Operation • Cost: 3 • Influence: 3

Play only if the Runner made a successful run during their last turn.

Choose a card type, then reveal the grip. You may pay Xcredit to place X advancement tokens on an installed card. X is equal to or less than the number of revealed cards of the chosen type.

"There's gonna be catering, right?"
NBN • Dimik • Downfall 52
All sets:
Links: Decklists | ANCUR
Focus Group
MWL Entries

No MWL Entries for this card.


No rulings yet for this card.


While it is slightly situational, I think Focus Group is the one card in Downfall that really screams "overpowered" to me.

For starters, let's compare it to the most famous fast advance tool, Biotic Labor. While that operation might be more flexible, giving you an unconditional extra click, it will nearly always be used to score an agenda requiring triple advancement. For this purpose, you are set back 3 clicks, 1 card and 7 credits. For Focus Group, it only costs you 2 clicks, 1 cards and 6 credits, provided you "hit" at least three cards in the grip. If you hit two, it still gives you the same return as Biotic. Not cheap, but also not terrible in my opinion. Let's also not forget this card is harder to effectively counter with anti-FA-best-boy Clot.

But the real strength of Focus Group is in its potential upper limits. Many runner decks consist mostly of events and resources, and having 4 of either on hand isn't that uncommon. And if that happens, you can fast advance a 5/3 from hand. If you have multiple copies it even becomes child's play, while admittedly very expensive. It also works nicely with the never advance game, especially if you have won the game of Beale or no Beale, so that you can get 3 or even 4 points instead of 2.

Obviously the main balancing factor of FG is its dependence on the runner's hand, meaning it can backfire spectacularly. Luckily (for the corp), NBN has a few tools to peek at the runner's hand. The most obvious is Standard Procedure, which was always a decent card but willl become a staple in yellow FA. Peeping Tom and Waiver might actualy start seeing play. Harishchandra got a a fun new toy and I think Focus Group will be good in Azmari too since they have some control over the runner's plays, especially backed up with Scarcity of Resources.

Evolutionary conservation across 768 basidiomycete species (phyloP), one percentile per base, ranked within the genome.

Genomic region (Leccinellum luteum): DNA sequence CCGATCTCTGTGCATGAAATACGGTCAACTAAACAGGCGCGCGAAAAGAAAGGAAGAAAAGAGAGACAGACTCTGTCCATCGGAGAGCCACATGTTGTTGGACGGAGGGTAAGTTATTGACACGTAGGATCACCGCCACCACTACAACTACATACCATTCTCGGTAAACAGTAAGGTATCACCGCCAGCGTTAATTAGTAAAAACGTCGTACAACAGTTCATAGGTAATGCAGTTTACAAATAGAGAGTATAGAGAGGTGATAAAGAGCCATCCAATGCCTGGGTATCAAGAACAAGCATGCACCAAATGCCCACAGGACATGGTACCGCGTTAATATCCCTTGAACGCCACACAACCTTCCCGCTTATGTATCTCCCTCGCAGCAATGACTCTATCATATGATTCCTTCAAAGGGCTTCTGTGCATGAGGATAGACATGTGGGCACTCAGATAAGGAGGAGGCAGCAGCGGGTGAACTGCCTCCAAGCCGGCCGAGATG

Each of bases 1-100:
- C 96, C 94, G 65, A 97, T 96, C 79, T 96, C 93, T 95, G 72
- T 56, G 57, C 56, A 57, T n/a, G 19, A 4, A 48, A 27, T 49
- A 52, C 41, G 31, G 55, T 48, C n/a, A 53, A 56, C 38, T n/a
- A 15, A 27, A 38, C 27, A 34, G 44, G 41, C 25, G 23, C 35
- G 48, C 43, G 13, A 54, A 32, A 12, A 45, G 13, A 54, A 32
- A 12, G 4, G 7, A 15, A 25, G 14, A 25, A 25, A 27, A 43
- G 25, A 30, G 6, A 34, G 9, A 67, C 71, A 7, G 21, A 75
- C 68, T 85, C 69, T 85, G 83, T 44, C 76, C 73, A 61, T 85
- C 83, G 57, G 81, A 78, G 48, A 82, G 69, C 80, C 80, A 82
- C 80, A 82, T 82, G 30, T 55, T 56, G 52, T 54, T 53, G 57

Requiring a succesful run is another drawback, but as most runners will be set up and aggressive by the mid to late game, this card will rarely be dead, especially in non-glacier decks.

A possible counter play the runner has is of course keeping their hand size low, but this obviously carries the usual risks associated with having few cards on hand. I could totally see this card replace Biotic Labor in Jinteki PE decks, especially considering the lower influence. There are also ways to keep the runner's hand full, like Personalized Portal and Pālanā Agroplex.

Looking at the card pool again, I think Focus Group comes out strong in most comparisons. Game Changer and MCA Austerity Policy are technically stronger but take way effort to set up and can be trashed by the runner. Shipment from Tennin is cheaper for 3/1's and 3/2's but it doesn't let you fast advance a 5/3 and you need two copies in your hand for a 4/2. Calibration Testing, with Breaker Bay Grid and Team Sponsorship is also powerful but folds to asset hate.

So yeah, maybe I am overestimating the potential of this card, but I think it will be a serious problem for the upcoming meta.

(System Core 2019 era)
I don't think giving Corps a way to win is "a serious problem for the upcoming meta". Hopefully this is the first step to breaking up remote camp meta. —
I think the card's reliability will be its hard drawback. You mention that it has the chance to fail spectacularly, which I think is a great point. To FA a 5/3, you need to Install the 5/3, then use Focus Group and hit 4 or 5 of the same card type. If you get only 3, you now have a 5/3 on the table with 3 advancement counters on it, and no way to score it this turn. In that case you could choose to not pay X, but that sounds like a no-win situation. Never-advancing 5/3s seems quite within the realm of possibility. Definitely a strong card. But I'm looking forward to the spectacular fails. —
People who try to FA 5/3's with FG are either fearless or crazy. When you're using FG as a tool to FA 3/2's and 4/2's, only needing to hit 2 or 3 becomes easier and more reliable. And that reliability is what makes FG very dangerous. —